SUNNYSIDE — It’s been almost four months since a committee of workers at Ostrom Mushroom Farms voted to unionize, and workers say the company has not responded.
About 50 workers rallied outside Ostrom’s facility on Midvale Road in Sunnyside on Friday. They waved flags, carried posters and called for change from their employers, just as they did in June and September.
“We’re trying to work with them,” said José Martínez in Spanish. “They’re ignoring us.”
Martínez, who has worked at the company for three years, has been a leader on the workers’ committee and has consistently advocated for a union.
Workers rallied publicly in June and submitted a petition calling for more respect in the workplace, including an end to threats, mandatory extended shifts and excessive stress. After voting to unionize, workers rallied outside Ostrom again in September.
“We have the support of the community,” Martínez said. “This is the third time and we have never received a reply.”
Officials from Ostrom had not replied to emails and phone calls as of press time.
Workers acknowledged that conditions inside Ostrom have improved since June but said a union would ensure that workers are respected. Martínez added that a union would help workers get more holidays and better medical care.
Medical care is important, given the work at Ostrom, the employees said.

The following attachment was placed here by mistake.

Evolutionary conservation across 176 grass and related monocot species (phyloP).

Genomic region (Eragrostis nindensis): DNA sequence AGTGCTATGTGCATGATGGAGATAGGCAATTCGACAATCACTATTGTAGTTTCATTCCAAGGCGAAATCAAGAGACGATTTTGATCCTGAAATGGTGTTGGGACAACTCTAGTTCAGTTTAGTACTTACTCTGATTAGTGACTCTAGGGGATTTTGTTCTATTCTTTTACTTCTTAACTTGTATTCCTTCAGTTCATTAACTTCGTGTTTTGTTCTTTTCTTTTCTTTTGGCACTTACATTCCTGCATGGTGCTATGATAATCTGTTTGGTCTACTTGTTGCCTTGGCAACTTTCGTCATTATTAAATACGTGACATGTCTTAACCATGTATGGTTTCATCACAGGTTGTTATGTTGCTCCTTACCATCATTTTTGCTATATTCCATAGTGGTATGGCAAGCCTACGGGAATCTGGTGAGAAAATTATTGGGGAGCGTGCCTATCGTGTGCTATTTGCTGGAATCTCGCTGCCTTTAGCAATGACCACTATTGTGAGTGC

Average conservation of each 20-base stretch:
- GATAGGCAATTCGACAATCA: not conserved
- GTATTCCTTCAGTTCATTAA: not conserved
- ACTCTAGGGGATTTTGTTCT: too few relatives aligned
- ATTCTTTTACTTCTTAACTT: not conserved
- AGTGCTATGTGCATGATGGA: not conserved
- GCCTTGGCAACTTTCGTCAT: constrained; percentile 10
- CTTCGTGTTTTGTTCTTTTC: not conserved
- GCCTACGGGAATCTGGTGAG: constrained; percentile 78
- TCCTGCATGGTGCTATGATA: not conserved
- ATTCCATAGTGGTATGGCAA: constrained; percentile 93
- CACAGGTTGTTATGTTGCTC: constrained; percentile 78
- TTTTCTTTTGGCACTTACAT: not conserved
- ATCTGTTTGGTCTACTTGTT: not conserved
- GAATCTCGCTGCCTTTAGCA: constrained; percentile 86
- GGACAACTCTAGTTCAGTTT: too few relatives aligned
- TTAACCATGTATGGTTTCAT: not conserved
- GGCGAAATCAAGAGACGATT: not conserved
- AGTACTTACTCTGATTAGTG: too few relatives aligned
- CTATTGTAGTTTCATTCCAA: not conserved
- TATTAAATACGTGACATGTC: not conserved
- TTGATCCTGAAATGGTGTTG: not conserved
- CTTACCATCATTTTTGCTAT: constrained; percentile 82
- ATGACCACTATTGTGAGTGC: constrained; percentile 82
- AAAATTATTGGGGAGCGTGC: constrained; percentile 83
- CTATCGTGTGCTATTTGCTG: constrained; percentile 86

Carmen Ruiz, who worked at Ostrom, said she has pain in her wrists and back from picking up heavy loads and moving them into high spaces. She said it wasn’t work she anticipated doing when she was hired and that expectations for work output were the same for all workers, regardless of age or ability.
She said she spends a lot of time in pain. Ruiz is not working for the time being and said she is still being compensated but hopes others will not go through the same ordeal.
“We’re here to ask for the union and for justice,” Ruiz said to the assembled crowd.
Ramón Gonzalez has attended every rally thus far, even though he injured his knee while working at Ostrom. He said he hasn’t been able to return to work. He hopes he’ll be able to, but said he isn’t sure if the opportunities were still there.
Gonzalez smiled as he carried a red United Farm Workers flag. UFW is working with the Ostrom workers to form the union.
The ongoing battle between Ostrom and its workers’ union made its way to Olympia in August when Washington Attorney General Bob Ferguson filed a civil rights lawsuit against the company alleging discrimination against women and domestic workers and retaliation against workers who spoke up.
An amended complaint filed in December reiterated those points. It also identified Asellus, an agricultural investment company that owns Ostrom, as a defendant.
The amended complaint alleged that Asellus took Ostrom in June 2021 and installed a new chief executive officer. Around the same time, the complaint alleged, Ostrom raised production quotas for workers and threatened workers with termination if they didn’t meet those quotas.
Ostrom began seeking H-2A workers in September 2021, according the amended complaint. H-2A workers are foreign seasonal workers who are brought into the U.S. to work for a single agricultural employer.
On Friday, Ruiz said the union will hopefully improve conditions for H-2A workers, too. The unionization effort will continue, Martínez said.